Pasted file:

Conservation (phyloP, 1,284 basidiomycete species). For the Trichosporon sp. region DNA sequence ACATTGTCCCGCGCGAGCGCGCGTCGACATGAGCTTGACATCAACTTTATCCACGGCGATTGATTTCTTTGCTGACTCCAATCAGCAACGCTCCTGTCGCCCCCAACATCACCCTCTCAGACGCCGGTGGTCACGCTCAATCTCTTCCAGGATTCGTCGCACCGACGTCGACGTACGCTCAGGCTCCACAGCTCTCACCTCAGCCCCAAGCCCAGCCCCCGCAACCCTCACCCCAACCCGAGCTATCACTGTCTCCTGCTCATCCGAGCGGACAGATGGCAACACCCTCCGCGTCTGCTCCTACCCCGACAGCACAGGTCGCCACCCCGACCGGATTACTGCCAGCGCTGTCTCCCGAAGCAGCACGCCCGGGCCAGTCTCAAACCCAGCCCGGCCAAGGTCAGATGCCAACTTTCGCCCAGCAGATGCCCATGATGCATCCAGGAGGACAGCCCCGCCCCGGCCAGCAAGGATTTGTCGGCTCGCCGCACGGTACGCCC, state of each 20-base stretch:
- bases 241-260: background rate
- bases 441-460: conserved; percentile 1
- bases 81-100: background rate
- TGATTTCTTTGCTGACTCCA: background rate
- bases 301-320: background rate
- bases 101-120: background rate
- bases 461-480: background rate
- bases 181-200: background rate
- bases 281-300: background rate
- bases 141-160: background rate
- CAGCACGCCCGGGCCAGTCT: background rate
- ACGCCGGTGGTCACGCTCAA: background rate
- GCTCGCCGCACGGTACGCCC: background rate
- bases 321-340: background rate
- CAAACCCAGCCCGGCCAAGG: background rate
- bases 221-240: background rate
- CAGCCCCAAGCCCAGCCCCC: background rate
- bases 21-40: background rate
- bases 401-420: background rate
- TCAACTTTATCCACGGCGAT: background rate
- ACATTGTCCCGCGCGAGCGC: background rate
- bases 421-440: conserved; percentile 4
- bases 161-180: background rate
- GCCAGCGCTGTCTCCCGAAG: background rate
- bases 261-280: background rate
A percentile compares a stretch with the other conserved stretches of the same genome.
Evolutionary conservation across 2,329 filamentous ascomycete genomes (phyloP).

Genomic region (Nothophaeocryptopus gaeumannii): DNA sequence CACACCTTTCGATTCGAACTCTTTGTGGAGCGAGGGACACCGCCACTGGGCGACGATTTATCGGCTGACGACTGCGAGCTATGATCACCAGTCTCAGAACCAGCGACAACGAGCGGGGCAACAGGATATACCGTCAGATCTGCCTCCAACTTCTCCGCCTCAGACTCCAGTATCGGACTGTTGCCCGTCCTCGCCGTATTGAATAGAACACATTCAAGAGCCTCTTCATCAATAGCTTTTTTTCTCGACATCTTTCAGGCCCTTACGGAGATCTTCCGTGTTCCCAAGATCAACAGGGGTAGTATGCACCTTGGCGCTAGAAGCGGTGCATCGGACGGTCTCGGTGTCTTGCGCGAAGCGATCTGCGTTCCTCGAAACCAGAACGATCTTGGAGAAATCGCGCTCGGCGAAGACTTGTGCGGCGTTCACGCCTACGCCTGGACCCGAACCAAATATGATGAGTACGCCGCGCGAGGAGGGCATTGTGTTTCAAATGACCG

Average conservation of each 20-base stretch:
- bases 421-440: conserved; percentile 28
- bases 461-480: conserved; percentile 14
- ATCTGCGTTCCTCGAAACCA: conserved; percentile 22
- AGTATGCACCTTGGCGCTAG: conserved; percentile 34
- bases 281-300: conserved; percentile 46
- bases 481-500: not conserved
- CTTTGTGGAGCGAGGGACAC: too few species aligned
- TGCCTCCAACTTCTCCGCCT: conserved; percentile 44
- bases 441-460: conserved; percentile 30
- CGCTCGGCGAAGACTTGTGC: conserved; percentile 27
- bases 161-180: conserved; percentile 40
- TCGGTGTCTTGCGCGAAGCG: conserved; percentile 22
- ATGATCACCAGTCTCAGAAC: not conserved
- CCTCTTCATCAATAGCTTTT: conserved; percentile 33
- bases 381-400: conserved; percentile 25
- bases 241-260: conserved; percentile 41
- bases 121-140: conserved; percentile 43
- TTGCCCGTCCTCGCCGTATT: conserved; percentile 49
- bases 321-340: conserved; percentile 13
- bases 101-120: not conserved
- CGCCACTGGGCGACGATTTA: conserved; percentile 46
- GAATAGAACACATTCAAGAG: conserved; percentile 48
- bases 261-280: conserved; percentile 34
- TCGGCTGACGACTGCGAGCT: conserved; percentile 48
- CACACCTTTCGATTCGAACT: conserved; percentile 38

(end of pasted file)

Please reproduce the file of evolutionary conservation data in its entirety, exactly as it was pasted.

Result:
Conservation (phyloP, 1,284 basidiomycete species). For the Trichosporon sp. region DNA sequence ACATTGTCCCGCGCGAGCGCGCGTCGACATGAGCTTGACATCAACTTTATCCACGGCGATTGATTTCTTTGCTGACTCCAATCAGCAACGCTCCTGTCGCCCCCAACATCACCCTCTCAGACGCCGGTGGTCACGCTCAATCTCTTCCAGGATTCGTCGCACCGACGTCGACGTACGCTCAGGCTCCACAGCTCTCACCTCAGCCCCAAGCCCAGCCCCCGCAACCCTCACCCCAACCCGAGCTATCACTGTCTCCTGCTCATCCGAGCGGACAGATGGCAACACCCTCCGCGTCTGCTCCTACCCCGACAGCACAGGTCGCCACCCCGACCGGATTACTGCCAGCGCTGTCTCCCGAAGCAGCACGCCCGGGCCAGTCTCAAACCCAGCCCGGCCAAGGTCAGATGCCAACTTTCGCCCAGCAGATGCCCATGATGCATCCAGGAGGACAGCCCCGCCCCGGCCAGCAAGGATTTGTCGGCTCGCCGCACGGTACGCCC, state of each 20-base stretch:
- bases 241-260: background rate
- bases 441-460: conserved; percentile 1
- bases 81-100: background rate
- TGATTTCTTTGCTGACTCCA: background rate
- bases 301-320: background rate
- bases 101-120: background rate
- bases 461-480: background rate
- bases 181-200: background rate
- bases 281-300: background rate
- bases 141-160: background rate
- CAGCACGCCCGGGCCAGTCT: background rate
- ACGCCGGTGGTCACGCTCAA: background rate
- GCTCGCCGCACGGTACGCCC: background rate
- bases 321-340: background rate
- CAAACCCAGCCCGGCCAAGG: background rate
- bases 221-240: background rate
- CAGCCCCAAGCCCAGCCCCC: background rate
- bases 21-40: background rate
- bases 401-420: background rate
- TCAACTTTATCCACGGCGAT: background rate
- ACATTGTCCCGCGCGAGCGC: background rate
- bases 421-440: conserved; percentile 4
- bases 161-180: background rate
- GCCAGCGCTGTCTCCCGAAG: background rate
- bases 261-280: background rate
A percentile compares a stretch with the other conserved stretches of the same genome.
Evolutionary conservation across 2,329 filamentous ascomycete genomes (phyloP).

Genomic region (Nothophaeocryptopus gaeumannii): DNA sequence CACACCTTTCGATTCGAACTCTTTGTGGAGCGAGGGACACCGCCACTGGGCGACGATTTATCGGCTGACGACTGCGAGCTATGATCACCAGTCTCAGAACCAGCGACAACGAGCGGGGCAACAGGATATACCGTCAGATCTGCCTCCAACTTCTCCGCCTCAGACTCCAGTATCGGACTGTTGCCCGTCCTCGCCGTATTGAATAGAACACATTCAAGAGCCTCTTCATCAATAGCTTTTTTTCTCGACATCTTTCAGGCCCTTACGGAGATCTTCCGTGTTCCCAAGATCAACAGGGGTAGTATGCACCTTGGCGCTAGAAGCGGTGCATCGGACGGTCTCGGTGTCTTGCGCGAAGCGATCTGCGTTCCTCGAAACCAGAACGATCTTGGAGAAATCGCGCTCGGCGAAGACTTGTGCGGCGTTCACGCCTACGCCTGGACCCGAACCAAATATGATGAGTACGCCGCGCGAGGAGGGCATTGTGTTTCAAATGACCG

Average conservation of each 20-base stretch:
- bases 421-440: conserved; percentile 28
- bases 461-480: conserved; percentile 14
- ATCTGCGTTCCTCGAAACCA: conserved; percentile 22
- AGTATGCACCTTGGCGCTAG: conserved; percentile 34
- bases 281-300: conserved; percentile 46
- bases 481-500: not conserved
- CTTTGTGGAGCGAGGGACAC: too few species aligned
- TGCCTCCAACTTCTCCGCCT: conserved; percentile 44
- bases 441-460: conserved; percentile 30
- CGCTCGGCGAAGACTTGTGC: conserved; percentile 27
- bases 161-180: conserved; percentile 40
- TCGGTGTCTTGCGCGAAGCG: conserved; percentile 22
- ATGATCACCAGTCTCAGAAC: not conserved
- CCTCTTCATCAATAGCTTTT: conserved; percentile 33
- bases 381-400: conserved; percentile 25
- bases 241-260: conserved; percentile 41
- bases 121-140: conserved; percentile 43
- TTGCCCGTCCTCGCCGTATT: conserved; percentile 49
- bases 321-340: conserved; percentile 13
- bases 101-120: not conserved
- CGCCACTGGGCGACGATTTA: conserved; percentile 46
- GAATAGAACACATTCAAGAG: conserved; percentile 48
- bases 261-280: conserved; percentile 34
- TCGGCTGACGACTGCGAGCT: conserved; percentile 48
- CACACCTTTCGATTCGAACT: conserved; percentile 38